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Loss of sensation

France has long been the cradle of ground-breaking new dance, thanks to a score of provocative performance-makers. It was about time, therefore, that an internationally renowned festival such as Dance Umbrella paid tribute to a country which has produced radical and revitalising choreography over the past three decades. Former enfant terrible of what has been

Stunning overture

Beethoven’s Fidelio is one of my favourite operas, even a touchstone, but all my most moving experiences of it for a very long time past have been on records, and records of a certain age. The time when we could take its message of heroic hope at its face value seems to have passed, anyway

Solitary ambition

Also at Ben Uri Gallery, 108a Boundary Road, London NW8, until 19 November Four years ago, the painter Christopher P. Wood was browsing in a second-hand bookshop in Harrogate when he came across something very unusual. Opening one of a series of Victorian Magazines of Art, he discovered that the inside was full of drawings,

Animal magic

Graham Greene in his ground-breaking essay on Beatrix Potter published in 1933 writes of ‘her great comedies’, her ‘great near-tragedies’ and ‘her Tempest’ (Little Pig Robinson). He calls Peter Rabbit and his cousin Benjamin ‘two epic personalities’ and invokes Dickens, Forster, Cervantes, Rabelais and Henry James as well as Shakespeare. He gets some of his

Digital watch | 22 October 2005

As we’ve seen in the past week, the full cost of providing services that no one asked for, digital radio and television, will fall on the licence-fee payer, with the BBC demanding annual increases of 2.5 per cent above inflation. It wasn’t entirely obvious in the early days of digital promotion that this was something

It makes you fat and stupid

I was waiting to go on The Jeremy Vine Show to explain why it was I thought Dave Cameron had done the right thing by evading the drugs question when I got talking to the next guest, an American scientist who has just written a book on the biological effects of TV on the brain.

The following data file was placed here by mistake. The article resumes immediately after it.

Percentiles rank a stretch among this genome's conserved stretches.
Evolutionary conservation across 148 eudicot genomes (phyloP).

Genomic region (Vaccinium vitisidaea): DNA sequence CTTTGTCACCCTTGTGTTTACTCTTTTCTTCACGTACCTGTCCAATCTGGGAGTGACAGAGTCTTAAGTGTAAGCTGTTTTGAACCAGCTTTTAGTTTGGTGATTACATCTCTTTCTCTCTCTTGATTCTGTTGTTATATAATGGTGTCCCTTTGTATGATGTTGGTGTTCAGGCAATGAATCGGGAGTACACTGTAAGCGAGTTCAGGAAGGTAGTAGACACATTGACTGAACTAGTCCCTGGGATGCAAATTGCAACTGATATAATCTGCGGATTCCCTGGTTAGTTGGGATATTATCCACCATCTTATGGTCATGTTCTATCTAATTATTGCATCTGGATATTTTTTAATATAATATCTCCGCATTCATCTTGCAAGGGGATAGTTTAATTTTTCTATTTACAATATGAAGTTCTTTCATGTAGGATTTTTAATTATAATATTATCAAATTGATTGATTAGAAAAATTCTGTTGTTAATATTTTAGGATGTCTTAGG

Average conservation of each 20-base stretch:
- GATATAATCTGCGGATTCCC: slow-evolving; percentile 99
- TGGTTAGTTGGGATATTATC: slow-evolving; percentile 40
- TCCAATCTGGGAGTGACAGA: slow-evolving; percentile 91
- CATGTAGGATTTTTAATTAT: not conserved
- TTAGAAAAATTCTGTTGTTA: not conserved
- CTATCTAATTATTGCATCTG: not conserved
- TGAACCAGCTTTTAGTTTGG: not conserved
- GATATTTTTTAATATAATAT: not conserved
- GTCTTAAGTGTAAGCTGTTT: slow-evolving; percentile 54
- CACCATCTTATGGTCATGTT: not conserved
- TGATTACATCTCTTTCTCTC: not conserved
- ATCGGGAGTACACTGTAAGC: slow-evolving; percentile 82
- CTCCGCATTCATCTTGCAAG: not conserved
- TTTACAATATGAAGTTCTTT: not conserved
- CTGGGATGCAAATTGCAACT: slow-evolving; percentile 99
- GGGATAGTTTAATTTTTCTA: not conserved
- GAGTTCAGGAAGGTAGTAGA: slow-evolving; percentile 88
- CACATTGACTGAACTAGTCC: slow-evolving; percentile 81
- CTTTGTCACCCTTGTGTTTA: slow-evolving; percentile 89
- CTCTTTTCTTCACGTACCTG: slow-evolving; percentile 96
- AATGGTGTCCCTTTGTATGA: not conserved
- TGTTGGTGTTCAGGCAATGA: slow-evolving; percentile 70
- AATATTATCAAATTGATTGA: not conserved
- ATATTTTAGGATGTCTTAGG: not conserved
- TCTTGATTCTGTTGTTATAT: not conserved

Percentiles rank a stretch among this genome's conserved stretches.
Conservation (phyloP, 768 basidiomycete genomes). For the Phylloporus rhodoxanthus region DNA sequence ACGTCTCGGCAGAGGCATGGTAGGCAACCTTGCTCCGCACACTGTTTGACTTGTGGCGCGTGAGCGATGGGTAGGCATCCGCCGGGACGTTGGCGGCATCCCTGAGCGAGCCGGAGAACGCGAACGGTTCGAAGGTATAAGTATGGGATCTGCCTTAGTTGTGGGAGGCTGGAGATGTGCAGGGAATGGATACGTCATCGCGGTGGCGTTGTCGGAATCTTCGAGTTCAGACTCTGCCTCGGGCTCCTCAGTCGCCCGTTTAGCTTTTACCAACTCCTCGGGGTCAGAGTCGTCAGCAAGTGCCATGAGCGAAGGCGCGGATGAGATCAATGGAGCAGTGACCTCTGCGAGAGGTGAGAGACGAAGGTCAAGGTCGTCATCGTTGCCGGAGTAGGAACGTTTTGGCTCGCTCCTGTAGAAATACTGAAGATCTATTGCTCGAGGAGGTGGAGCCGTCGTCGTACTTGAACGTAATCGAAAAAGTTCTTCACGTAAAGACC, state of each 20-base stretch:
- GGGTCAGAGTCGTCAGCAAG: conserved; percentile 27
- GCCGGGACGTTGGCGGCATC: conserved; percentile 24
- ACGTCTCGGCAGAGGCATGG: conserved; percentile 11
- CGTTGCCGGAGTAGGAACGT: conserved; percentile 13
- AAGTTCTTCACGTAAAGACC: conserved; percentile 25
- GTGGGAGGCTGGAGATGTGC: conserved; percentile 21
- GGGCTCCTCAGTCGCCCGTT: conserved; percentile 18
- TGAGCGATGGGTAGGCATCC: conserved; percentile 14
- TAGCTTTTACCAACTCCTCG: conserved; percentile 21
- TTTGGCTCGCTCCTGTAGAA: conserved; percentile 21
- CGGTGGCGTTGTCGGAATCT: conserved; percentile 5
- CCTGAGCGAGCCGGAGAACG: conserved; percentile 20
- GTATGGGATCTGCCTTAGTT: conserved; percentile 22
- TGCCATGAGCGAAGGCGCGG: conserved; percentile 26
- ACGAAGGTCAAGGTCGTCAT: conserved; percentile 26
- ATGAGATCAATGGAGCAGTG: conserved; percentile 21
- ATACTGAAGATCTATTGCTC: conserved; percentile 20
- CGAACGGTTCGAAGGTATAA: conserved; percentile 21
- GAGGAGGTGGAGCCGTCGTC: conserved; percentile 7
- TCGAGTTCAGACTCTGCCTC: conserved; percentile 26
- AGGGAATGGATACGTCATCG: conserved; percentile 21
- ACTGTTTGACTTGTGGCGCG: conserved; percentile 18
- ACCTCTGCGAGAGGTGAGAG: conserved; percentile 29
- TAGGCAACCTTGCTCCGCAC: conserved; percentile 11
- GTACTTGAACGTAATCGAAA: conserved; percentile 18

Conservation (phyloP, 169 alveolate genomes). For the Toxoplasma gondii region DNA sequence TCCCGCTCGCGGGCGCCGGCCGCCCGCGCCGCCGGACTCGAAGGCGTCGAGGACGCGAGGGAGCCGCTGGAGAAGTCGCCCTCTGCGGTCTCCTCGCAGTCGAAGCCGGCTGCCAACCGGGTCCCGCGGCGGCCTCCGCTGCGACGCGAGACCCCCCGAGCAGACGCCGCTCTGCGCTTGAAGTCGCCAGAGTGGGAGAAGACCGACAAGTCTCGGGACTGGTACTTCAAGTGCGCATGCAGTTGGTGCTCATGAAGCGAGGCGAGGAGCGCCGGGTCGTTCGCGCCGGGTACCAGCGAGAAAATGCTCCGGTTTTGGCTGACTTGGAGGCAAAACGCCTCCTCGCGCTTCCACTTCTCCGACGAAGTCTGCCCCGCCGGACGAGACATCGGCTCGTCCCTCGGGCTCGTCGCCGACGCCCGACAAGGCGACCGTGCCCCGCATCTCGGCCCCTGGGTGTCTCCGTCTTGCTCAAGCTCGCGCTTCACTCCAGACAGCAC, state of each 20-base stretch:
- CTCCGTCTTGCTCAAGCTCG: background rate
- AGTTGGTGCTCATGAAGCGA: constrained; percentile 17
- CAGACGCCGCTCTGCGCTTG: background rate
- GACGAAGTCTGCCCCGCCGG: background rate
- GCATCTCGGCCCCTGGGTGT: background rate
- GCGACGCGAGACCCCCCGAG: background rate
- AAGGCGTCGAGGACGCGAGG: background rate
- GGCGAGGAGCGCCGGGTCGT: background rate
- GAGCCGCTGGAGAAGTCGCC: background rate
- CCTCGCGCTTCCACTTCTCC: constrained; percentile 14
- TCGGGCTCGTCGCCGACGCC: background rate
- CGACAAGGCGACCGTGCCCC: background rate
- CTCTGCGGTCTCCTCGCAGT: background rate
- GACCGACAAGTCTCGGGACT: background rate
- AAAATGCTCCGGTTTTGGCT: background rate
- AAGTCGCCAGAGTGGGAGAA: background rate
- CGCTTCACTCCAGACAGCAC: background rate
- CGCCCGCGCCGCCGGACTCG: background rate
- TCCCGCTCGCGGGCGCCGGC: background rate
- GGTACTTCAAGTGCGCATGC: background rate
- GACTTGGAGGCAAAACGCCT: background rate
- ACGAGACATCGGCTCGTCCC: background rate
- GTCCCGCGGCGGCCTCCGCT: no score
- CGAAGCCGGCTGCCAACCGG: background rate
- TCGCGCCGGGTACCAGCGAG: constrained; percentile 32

Late-flowering loves

It is a sign of the times that the Great Autumn Show, which has been staged by the Royal Horticultural Society in London in mid-September since God was a small boy, is moving to a date in early October from next year. Autumn starts later and lasts longer; that’s official. And this at a time

Special relationship

For the past 20 years or more the auction houses have been doing their utmost to wrest the retail art market out of the hands of the dealers. Few would disagree that they have had considerable success. In taking over Sotheby’s in 1983, the Detroit shopping mall billionaire Alfred Taubman saw what he called ‘a

Fitting Tributes

We live in a Post-Modernist age, or so we are told. Within it the legacy of Modernism clings on. The Modern movement in art, of course, based itself on the rejection of many typical 19th-century ideas, values and images. Post-Modernism is pluralistic and capable of accommodating revivals, however. One of the many possible positive readings

Portraying the self

This is the season of the self-portrait. At the Royal Academy until 11 December are 150 self-portraits by Edvard Munch (reviewed in this column three weeks ago), the depth of his obsession bordering on sheer tedium. Just opening at the National Portrait Gallery is the first major museum study in this country of the self-portrait,